At CIPT, we have long advocated for inclusion in gaming – whether it be adding subtitles, creating adaptive controller technologies, or providing information to consumers before they buy. We spend most of our time focusing on what brings us together – a love of games, communities, and experiences – that we all share regardless of disability status. Today, though, I want to talk a little about what separates us and why that matters, functionally.
Don’t worry! I’m not going all separatist on you!
My point today is that there are indeed differences between gaming platforms. Console gaming and PC gaming are different markets. Even within console gaming, each console goes for a slightly different demographic. I’m not yet entirely sure what demographic the KFConsole is going for… but I digress.
PC gaming has historically been the more hardcore and bleeding edge demographic. These folks (broadly speaking) are able to upgrade their hardware incrementally to ensure they have an experience that is specifically suited to them. The games they buy reflect this, usually including far more options than their console counterparts, such as custom control rebinding and graphics options. Modding and hacking is also much easier on PC, and there are many cases where mods and hacks can often provide helpful accessibility features. Because of this, PC gaming can often be the more accessible option for disabled players.
As an example, I recently played through Harry Potter and the Prisoner of Azkaban on the PC, and I was able to edit the game’s files to rebind controls and allow me to maneuver past difficult sections. I am not a programmer, yet I was able to make this modification with a simple Google search and a message board post that described how to do it. This mod made it possible for me to complete the game. I played it as a child, but was unable to complete it. Going back as an adult, it was gratifying to see the progress that has been made. Even with this licensed game from 2004, there are communities online sharing information about how to make the game more accessible. If I played the game on a console, it would take more skill and knowledge to be able to mod the game.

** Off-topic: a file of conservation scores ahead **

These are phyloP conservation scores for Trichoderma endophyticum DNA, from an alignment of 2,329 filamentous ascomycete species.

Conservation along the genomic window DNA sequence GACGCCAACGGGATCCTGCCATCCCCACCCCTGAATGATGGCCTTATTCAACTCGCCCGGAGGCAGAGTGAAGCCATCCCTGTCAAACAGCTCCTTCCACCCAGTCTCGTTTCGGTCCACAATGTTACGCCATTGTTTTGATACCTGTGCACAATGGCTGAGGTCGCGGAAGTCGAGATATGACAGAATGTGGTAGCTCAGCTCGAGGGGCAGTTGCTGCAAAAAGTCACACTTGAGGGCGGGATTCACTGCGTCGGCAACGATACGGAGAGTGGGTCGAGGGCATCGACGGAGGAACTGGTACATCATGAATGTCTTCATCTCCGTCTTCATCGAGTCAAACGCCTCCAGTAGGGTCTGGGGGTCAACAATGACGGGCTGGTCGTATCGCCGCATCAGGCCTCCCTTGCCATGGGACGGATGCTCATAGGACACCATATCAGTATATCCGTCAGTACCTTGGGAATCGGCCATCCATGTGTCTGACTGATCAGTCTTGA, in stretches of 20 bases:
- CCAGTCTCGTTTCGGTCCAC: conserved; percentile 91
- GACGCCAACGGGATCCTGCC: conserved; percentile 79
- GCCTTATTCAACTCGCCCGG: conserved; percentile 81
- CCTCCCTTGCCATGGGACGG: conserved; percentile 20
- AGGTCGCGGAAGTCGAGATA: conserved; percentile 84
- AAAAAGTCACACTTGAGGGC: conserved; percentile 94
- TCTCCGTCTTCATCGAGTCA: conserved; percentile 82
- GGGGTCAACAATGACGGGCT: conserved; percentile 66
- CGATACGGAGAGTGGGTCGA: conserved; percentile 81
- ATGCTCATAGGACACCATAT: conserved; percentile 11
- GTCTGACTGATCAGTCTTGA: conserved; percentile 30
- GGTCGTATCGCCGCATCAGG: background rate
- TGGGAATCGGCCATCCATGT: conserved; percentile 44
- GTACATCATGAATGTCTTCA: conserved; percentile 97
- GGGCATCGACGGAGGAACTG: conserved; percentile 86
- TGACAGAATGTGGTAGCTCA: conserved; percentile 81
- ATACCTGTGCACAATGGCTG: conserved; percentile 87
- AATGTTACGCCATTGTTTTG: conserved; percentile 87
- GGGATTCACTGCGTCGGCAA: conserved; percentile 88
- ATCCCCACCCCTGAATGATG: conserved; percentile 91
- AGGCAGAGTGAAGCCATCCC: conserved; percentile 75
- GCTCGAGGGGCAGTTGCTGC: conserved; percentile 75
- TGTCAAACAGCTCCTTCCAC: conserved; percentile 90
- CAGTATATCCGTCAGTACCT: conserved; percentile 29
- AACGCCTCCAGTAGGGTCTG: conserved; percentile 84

While it may be easier for developers and players to implement certain accessibility functions in the PC version of a game, I argue that the console version is just as important. Because PCs are so versatile and offer so many options, I sometimes find myself falling into the trap of thinking that if players need certain options, they will simply choose to buy the PC version of their game instead of the console version. When I hear 8K graphics or 240fps options, I often find myself thinking “no console gamer cares about that,” when in actuality, these modes may be helpful for accessibility options. I’ve also been guilty of hearing console gamers asking for mouse and keyboard controls and thinking, “why don’t you just go buy the PC version?”
I’m here today to tell you why that line of thought is deceptive.
Of course, many disabled gamers use PCs because of the enhanced options that I’ve already described, and more power to them! Most of the time, I put USB cables in upside down, so I’m very impressed with anyone who knows how to install a graphics card. There is great work being done to provide PC building tutorials and examples from disabled folks, and I only hope this trend continues!
That said, many disabled gamers choose to purchase consoles because they are simpler to operate. To operate a PlayStation, I don’t need to know anything about what a teraflop is or the difference between a CPU and a GPU. I also don’t need to have the kind of initial budget that it would take to build a comparable PC.
Console hardware has long been sold at a loss, meaning that the components and manufacturing cost more than the sales price of the equipment. For console manufacturers, this ends up making them more money in the long run because it encourages people to adopt the console and purchase games, which have a higher profit margin.
Over the long haul, PCs do not necessarily need to be more expensive than consoles because they can be upgraded and replaced component by component instead of all at once. However, as an initial cost, consoles are nearly always cheaper with specs and power being the same.
Disabled gamers are able to take advantage of the cost benefits and convenience of consoles, meaning that while PC games may frequently have more accessibility options, the console version may be more economically affordable. The economic issue is particularly important for the disabled community, which has experienced historic discrimination and lack of access to the traditional job market.
We have discussed this type of economic issue previously regarding the adaptive controller, and the message remains the same. Accessibility is not a simple checklist of requirements and in-game options. There are additional factors that must be considered, including content sensitivities and seizure warnings. Accessibility is a huge undertaking, and it’s important that we continue to listen and educate ourselves.